Be the swimmer that doesn’t flinch in the face of adversity. Be the swimmer that is willing to rise to the occasion even when no one else will. Be the swimmer that doesn’t complain and takes pride in doing the work that makes others flinch in fear.

5. “I can’t do it.”

Nothing robs a swimmer of their willpower or ambition faster than the two words: “I can’t.”

It’s understandable that you don’t want to do something, but it’s important that you understand the distinction between not wanting to do something, and not being able to do something.

So the next time you come up against a wall of “I can’t” remember the distinction between won’t and can’t, and also, go back to all of the times that you told yourself that you couldn’t do something, and then promptly did it anyway.

Yes, you are that capable, and it will be rare that you’ll come across a set or workout you cannot do if you just put your mind to it.

About YourSwimBook

YourSwimBook is a log book and goal setting guide designed specifically for competitive swimmers. It includes a ten month log book, comprehensive goal setting section, monthly evaluations to be filled out with your coach, and more. Learn 8 more reasons why this tool kicks butt.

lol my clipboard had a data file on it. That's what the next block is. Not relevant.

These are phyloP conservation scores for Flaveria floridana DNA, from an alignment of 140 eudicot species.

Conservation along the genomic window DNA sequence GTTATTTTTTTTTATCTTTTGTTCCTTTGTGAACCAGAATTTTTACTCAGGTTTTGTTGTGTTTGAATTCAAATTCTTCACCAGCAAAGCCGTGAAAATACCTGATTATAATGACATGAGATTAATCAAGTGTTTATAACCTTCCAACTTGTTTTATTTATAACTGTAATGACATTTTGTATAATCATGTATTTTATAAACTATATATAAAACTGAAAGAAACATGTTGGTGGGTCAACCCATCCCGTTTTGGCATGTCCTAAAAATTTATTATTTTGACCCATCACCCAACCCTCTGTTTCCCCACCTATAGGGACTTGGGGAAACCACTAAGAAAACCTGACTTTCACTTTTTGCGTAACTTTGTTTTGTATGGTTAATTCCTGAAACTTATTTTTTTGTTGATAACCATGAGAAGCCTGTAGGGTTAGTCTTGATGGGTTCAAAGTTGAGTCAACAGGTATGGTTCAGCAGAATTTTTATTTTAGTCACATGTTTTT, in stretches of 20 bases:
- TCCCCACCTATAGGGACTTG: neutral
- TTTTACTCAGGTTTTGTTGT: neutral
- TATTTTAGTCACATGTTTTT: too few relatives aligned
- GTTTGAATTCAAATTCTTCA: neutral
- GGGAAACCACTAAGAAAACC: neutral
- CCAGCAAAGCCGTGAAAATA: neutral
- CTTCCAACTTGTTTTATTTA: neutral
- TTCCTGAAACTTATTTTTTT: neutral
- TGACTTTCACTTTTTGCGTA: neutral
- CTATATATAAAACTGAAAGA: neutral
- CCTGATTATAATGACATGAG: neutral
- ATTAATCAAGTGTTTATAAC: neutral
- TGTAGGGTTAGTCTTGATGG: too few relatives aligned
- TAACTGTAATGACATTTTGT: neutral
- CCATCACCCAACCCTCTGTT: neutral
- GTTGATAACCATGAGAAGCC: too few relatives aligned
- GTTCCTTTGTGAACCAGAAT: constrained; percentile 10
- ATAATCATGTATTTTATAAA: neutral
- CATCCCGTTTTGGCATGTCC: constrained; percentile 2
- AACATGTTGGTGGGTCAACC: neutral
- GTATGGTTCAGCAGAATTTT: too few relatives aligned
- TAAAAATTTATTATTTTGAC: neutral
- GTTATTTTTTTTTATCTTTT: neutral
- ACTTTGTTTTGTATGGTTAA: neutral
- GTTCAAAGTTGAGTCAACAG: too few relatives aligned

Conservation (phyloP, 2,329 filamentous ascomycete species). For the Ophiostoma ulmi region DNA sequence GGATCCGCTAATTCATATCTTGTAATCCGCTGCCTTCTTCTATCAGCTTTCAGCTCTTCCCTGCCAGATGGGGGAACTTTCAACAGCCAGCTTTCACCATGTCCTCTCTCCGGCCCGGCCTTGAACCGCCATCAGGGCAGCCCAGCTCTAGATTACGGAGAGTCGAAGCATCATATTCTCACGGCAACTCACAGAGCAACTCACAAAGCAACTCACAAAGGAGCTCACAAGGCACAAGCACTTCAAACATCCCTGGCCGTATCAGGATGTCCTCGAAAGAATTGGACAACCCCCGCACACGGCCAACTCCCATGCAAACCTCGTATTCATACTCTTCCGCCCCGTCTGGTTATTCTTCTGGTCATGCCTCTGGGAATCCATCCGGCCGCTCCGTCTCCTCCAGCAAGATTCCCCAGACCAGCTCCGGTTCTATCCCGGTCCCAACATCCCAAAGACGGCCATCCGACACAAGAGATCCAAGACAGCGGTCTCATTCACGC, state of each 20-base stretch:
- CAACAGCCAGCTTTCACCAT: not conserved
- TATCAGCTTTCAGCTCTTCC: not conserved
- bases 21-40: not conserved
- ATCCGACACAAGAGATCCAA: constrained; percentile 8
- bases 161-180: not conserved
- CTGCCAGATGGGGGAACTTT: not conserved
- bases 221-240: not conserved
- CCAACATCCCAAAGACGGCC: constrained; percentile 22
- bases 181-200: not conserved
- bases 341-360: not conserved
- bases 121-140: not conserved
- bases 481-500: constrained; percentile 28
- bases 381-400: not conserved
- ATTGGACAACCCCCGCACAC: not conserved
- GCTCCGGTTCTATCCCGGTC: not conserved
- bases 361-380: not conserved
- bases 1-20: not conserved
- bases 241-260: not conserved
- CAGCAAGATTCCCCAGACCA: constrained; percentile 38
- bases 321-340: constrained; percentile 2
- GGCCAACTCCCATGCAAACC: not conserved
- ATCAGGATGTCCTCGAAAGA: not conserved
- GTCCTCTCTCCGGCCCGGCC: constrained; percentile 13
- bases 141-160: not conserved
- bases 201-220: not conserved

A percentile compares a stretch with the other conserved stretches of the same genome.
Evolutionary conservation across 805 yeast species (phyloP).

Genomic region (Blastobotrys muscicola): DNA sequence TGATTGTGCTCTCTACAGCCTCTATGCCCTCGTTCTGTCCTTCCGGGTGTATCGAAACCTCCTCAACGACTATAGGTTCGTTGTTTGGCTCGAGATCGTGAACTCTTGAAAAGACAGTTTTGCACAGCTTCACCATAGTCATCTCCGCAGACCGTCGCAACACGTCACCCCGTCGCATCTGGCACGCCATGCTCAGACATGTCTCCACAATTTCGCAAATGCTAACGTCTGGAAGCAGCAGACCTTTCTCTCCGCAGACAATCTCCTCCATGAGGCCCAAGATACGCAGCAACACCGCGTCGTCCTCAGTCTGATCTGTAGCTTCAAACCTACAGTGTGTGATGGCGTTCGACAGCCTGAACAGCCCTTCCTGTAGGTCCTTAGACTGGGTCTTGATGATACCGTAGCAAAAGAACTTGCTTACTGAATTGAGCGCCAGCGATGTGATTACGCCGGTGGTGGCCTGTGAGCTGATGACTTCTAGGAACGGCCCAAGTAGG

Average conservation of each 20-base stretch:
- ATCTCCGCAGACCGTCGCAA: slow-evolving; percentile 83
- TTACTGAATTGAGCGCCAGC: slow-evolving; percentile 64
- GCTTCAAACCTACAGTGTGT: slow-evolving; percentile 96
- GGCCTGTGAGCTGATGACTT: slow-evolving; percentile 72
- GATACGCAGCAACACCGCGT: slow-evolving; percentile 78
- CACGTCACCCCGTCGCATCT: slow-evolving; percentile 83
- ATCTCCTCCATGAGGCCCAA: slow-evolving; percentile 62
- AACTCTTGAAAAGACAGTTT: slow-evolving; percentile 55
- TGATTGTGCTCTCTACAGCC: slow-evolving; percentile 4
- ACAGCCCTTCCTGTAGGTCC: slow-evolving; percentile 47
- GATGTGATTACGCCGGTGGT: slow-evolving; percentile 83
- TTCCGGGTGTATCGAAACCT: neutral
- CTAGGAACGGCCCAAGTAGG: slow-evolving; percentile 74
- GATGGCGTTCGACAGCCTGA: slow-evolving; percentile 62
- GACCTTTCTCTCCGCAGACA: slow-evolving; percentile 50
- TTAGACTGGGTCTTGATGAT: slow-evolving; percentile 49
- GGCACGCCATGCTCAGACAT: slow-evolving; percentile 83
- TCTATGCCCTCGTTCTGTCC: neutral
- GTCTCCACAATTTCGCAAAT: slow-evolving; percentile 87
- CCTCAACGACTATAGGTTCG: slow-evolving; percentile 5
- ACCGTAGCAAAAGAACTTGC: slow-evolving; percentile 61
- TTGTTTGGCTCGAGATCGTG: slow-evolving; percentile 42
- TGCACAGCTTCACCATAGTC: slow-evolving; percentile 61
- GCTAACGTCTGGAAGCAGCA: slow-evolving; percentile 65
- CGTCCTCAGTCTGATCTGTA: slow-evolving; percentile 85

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6 years ago

By reading the article in its entirety, I completely agree. Sure, a successful athlete may for a moment have s reaction on the inside that says, “this set sucks,” but before it even turns into a facial expression or a statement, the successful athlete is already focused on knowing that by doing what’s difficult, you get closer to your goals.

7 years ago

I’m going to have to disagree in this one….if you can manage to find a swimmer that never complains, I’ll be stunned. Wether it’s a rough 15,000 yard practice, or a long test set, I highly doubt that a swimmer will never complain in the slightest.

Reply to  Hina